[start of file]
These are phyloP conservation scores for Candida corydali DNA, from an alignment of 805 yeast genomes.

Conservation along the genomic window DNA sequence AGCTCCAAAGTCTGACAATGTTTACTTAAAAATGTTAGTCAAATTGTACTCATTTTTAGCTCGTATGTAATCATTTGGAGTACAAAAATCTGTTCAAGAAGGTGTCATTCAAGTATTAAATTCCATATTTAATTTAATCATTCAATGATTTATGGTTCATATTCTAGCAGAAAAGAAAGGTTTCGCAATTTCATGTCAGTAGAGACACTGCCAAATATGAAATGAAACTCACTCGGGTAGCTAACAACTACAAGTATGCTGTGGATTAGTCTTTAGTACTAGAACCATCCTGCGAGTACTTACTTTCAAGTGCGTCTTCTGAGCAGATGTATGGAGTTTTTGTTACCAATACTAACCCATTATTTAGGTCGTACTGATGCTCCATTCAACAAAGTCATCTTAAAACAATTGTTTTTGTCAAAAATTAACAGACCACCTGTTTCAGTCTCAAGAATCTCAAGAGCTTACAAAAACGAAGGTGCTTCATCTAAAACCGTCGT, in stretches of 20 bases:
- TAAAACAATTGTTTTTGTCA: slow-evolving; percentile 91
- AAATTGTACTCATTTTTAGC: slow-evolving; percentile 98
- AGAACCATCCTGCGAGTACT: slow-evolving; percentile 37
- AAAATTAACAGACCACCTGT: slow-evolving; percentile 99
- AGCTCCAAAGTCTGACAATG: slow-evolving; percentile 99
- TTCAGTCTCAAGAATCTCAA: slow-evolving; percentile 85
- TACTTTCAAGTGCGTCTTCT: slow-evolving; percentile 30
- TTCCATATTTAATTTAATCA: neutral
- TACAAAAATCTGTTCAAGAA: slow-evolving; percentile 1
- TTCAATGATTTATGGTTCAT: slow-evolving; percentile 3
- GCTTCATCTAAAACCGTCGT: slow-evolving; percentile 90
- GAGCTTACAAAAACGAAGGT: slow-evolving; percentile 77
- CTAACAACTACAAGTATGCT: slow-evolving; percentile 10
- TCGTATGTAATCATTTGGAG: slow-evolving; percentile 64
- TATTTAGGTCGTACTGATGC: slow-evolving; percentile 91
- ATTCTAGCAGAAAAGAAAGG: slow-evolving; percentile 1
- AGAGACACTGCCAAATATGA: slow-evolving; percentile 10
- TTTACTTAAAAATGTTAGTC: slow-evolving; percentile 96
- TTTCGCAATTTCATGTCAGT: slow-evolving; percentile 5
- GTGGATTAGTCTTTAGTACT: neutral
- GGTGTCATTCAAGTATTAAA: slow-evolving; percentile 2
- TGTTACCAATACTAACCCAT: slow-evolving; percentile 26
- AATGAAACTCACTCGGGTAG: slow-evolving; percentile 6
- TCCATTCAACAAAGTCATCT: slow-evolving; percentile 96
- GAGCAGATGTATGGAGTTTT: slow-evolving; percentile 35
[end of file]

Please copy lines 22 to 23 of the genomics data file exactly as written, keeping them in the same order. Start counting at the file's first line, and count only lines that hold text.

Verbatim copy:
- GTGGATTAGTCTTTAGTACT: neutral
- GGTGTCATTCAAGTATTAAA: slow-evolving; percentile 2